If the project team is made up for several hundred people, this could be a significant difference. As we know that a number written out, and then followed by itself in brackets means a quantity (by convention) we have no ambiguity in the second example. You may argue that if we mean 'Three Mobile' then it should be capitalised, but that is a lot less clear-cut than the latter.

The same issue arises when referring to years. If a contract states:

The winners will receive 2020 World Cup footballs

it is clear by convention that 2020 is a noun, not an adjective; and that I don't mean:

The winners will receive two-thousand and twenty (2020) World Cup footballs.


I do this in almost all of my writing, even emails, and I do it so that it's easier to scan the document and see the numbers. It's just one of the techniques I use to make my writing easier to read. In a multiline paragraph it is easy to miss the one and the two and the three but it's a lot more difficult to miss the one (1) and the two (2) and the three (3). I'm no expert on English even though I am a native speak (at my university we would commonly self-identify with the phrase "I are an en-ga-neer!") but I have extensive experience in written communication and there are many things I've learned to do that make it easier to communicate, such as:

Use of Headings to Denote Sections

  • Use bullet points to delineate multiple points,

  • Use of many paragraphs with lots of white space also to improve ability to be read by scanning,

  • Bolding of certain phrases for emphasis,

  • And of course writing numbers twice (2x) so they are more easily seen.

Note I wrote the above paragraph long to emphasize the point, not because it was clearer.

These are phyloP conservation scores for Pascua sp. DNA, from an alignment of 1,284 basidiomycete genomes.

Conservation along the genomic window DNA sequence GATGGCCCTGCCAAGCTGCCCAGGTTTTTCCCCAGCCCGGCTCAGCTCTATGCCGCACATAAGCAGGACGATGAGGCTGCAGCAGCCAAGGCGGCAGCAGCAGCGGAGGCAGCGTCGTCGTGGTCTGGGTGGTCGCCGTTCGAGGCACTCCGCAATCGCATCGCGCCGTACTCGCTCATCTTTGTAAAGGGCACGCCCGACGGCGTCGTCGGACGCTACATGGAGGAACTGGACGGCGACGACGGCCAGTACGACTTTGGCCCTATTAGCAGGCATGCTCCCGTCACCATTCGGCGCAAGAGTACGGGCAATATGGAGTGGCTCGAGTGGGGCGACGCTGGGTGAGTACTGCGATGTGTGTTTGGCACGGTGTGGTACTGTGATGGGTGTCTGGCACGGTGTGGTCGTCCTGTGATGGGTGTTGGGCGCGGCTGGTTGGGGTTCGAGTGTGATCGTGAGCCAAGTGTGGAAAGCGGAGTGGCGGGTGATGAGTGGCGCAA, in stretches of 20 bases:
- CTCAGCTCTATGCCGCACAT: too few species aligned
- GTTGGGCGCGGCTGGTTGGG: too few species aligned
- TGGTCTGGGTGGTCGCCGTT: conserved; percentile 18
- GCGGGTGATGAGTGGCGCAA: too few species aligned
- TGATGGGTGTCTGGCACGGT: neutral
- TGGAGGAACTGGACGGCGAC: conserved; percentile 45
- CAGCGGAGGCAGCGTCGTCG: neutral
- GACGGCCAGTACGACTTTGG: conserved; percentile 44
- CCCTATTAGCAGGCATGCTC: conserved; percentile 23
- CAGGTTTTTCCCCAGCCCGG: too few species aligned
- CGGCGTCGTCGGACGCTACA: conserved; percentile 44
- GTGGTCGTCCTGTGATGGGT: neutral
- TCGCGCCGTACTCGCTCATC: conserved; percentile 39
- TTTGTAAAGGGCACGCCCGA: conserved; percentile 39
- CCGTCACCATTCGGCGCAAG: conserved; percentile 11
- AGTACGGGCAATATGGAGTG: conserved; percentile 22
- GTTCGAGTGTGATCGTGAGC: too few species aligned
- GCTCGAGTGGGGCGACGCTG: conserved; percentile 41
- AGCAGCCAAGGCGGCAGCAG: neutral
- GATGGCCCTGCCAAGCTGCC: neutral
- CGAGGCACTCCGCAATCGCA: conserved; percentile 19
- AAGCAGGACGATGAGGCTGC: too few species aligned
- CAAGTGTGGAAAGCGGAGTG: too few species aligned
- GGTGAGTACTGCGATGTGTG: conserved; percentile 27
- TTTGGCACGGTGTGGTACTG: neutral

So in summary I've no idea if it is correct or not, but I personally do it for clarity to help the reader.


It's done to reduce the chances that something might be interpreted ambiguously. That and attorneys are paid (effectively) by the word. Another place you will see this duplication is for the amount written on a check. It's done for the same reason.

As to why it's not consistent, I have no idea.

  • How can "1, 2, 3"... or "one, two, three" be interpreted ambiguously? What do you mean? – b.roth Aug 29 '10 at 23:15
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    on a cheque it's duplicated to avoid fraud, not (only) to reduce ambiguity or misunderstanding. – Mr. Shiny and New 安宇 Aug 30 '10 at 16:56
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    Additionally, on a check, the amount written in words is the legal amount. As mentioned, the numeral form is included for convenience and fraud prevention. IIRC, only cardinal numbers are written twice like that, while ordinal numbers are not. In the case of referencing a part of the document with many levels of hierarchy, that kind of redundancy would be more confusing instead of less. – waymost Aug 30 '10 at 18:22
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    @Bruno: When contracts are parsed down to the comma, it's amazing what can be interpreted ambiguously. Slightly off topic, but I had heard that someone who was primarily a Spanish-speaker overdosed on some medication because the instructions were to take it once daily (eleven in Spanish). It's probably apocryphal, but a redundant numeral form might have prevented the accident. – Dennis Williamson Aug 30 '10 at 22:33
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    On the subject of checks, see money.stackexchange.com/questions/3278/…. – mmyers Sep 1 '10 at 17:33